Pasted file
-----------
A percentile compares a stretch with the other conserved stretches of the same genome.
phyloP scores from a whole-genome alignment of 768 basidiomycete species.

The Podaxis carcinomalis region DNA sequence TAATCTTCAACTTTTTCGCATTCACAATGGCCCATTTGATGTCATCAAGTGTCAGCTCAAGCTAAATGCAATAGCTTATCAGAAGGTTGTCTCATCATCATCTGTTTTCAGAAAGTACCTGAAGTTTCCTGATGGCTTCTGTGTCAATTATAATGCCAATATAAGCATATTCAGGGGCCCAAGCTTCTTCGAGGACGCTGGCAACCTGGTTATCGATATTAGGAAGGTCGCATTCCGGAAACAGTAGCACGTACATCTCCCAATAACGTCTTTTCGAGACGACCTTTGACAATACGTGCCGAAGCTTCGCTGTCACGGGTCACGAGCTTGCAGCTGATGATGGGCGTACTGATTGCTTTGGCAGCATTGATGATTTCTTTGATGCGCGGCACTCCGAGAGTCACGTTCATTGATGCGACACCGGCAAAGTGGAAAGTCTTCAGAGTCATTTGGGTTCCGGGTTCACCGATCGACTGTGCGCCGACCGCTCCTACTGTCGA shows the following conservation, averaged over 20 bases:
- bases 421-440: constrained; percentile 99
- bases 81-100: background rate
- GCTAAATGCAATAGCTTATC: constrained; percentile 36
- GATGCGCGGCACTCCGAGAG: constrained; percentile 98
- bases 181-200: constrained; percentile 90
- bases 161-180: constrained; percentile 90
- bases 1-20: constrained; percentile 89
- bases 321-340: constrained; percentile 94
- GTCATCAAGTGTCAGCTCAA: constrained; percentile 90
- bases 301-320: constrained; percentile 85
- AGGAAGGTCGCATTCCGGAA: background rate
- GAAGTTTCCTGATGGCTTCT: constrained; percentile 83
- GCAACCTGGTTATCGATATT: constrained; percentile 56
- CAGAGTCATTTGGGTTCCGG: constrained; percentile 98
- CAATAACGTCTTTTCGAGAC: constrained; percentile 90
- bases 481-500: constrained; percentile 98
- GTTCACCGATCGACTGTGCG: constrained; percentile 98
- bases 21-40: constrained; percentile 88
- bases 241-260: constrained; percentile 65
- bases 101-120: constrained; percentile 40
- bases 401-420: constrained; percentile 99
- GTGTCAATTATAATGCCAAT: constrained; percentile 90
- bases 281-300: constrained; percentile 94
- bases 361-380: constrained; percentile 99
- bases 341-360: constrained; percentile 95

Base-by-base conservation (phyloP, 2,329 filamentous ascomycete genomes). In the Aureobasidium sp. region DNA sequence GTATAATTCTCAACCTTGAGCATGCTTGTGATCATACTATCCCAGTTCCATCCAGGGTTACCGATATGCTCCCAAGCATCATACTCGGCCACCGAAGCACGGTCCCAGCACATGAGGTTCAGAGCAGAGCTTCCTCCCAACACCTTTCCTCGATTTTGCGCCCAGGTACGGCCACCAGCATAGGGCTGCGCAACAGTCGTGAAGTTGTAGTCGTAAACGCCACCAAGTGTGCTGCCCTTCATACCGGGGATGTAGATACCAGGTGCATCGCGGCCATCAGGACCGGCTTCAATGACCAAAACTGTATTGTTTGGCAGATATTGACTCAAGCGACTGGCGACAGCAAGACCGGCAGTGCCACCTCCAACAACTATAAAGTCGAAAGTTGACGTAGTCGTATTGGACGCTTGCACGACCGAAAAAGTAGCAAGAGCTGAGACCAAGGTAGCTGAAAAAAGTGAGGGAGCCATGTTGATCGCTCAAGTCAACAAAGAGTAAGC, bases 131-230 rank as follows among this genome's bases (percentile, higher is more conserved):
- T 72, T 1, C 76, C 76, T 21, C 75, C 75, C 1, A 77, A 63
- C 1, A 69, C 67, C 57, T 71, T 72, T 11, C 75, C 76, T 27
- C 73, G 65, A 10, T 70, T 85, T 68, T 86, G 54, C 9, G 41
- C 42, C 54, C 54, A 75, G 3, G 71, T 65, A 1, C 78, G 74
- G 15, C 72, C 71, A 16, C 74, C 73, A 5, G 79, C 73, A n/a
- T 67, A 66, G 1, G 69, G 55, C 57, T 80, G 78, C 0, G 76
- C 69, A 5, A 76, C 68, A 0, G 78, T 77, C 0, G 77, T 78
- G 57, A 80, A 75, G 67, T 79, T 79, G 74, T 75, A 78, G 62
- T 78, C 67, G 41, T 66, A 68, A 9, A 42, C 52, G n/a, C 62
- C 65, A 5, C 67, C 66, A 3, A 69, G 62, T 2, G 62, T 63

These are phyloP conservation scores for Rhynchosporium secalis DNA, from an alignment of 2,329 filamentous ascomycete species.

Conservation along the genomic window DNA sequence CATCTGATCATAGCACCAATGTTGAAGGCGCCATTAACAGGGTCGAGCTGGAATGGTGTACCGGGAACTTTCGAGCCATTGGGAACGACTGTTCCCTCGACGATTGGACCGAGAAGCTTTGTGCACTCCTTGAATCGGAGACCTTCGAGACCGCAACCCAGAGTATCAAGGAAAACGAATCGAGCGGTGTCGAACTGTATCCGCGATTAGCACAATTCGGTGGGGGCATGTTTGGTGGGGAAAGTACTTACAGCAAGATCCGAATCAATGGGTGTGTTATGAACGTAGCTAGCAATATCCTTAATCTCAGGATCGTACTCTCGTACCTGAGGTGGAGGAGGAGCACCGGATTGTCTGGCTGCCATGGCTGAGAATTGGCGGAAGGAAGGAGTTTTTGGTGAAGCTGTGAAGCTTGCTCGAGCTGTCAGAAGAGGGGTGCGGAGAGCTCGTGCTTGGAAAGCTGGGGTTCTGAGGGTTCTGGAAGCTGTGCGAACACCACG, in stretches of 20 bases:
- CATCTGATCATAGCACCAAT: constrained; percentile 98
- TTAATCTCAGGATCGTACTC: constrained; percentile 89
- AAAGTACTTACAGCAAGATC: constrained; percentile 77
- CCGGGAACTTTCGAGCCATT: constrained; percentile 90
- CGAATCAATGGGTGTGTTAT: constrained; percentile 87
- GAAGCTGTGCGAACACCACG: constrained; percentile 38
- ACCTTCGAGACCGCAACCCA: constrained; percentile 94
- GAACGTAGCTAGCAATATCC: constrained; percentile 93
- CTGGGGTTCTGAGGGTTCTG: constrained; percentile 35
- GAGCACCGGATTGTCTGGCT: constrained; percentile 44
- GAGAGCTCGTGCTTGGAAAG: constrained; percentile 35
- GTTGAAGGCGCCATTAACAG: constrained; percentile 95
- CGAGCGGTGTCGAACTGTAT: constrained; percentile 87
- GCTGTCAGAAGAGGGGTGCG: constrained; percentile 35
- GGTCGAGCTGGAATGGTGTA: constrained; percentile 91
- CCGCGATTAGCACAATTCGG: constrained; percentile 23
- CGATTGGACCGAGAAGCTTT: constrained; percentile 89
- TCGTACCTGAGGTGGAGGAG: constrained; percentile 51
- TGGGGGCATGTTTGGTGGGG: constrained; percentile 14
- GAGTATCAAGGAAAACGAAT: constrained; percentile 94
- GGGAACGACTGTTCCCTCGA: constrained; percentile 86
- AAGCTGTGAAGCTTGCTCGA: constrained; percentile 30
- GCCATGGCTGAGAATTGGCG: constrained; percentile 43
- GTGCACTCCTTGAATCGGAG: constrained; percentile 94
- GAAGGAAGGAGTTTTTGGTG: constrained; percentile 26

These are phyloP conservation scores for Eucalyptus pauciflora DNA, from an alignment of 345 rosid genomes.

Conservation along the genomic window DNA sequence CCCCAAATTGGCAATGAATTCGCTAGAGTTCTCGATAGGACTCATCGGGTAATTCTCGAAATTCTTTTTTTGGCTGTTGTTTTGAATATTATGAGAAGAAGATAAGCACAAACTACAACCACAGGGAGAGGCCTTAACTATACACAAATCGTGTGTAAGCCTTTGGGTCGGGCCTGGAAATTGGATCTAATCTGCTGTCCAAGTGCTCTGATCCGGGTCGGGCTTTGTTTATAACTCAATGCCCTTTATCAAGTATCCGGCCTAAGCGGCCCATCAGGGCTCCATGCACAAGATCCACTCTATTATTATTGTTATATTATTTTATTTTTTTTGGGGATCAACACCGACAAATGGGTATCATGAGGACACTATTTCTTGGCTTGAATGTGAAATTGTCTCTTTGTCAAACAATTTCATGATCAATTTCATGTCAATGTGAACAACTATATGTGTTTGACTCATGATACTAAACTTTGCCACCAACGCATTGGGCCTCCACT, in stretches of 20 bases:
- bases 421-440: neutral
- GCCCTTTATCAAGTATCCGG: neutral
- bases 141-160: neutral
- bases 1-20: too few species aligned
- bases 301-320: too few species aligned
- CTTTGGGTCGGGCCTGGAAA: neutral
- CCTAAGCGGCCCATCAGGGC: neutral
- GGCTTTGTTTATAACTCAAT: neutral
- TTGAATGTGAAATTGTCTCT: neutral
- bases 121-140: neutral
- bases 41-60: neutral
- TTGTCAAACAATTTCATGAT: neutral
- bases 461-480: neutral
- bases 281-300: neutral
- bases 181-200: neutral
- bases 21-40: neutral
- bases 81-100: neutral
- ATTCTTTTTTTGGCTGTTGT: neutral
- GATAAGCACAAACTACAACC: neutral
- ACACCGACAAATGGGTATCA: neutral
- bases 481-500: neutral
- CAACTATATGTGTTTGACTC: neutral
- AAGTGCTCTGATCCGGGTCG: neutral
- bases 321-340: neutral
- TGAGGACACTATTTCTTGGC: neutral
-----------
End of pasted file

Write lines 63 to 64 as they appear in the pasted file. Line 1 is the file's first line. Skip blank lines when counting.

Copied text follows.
- AAGCTGTGAAGCTTGCTCGA: constrained; percentile 30
- GCCATGGCTGAGAATTGGCG: constrained; percentile 43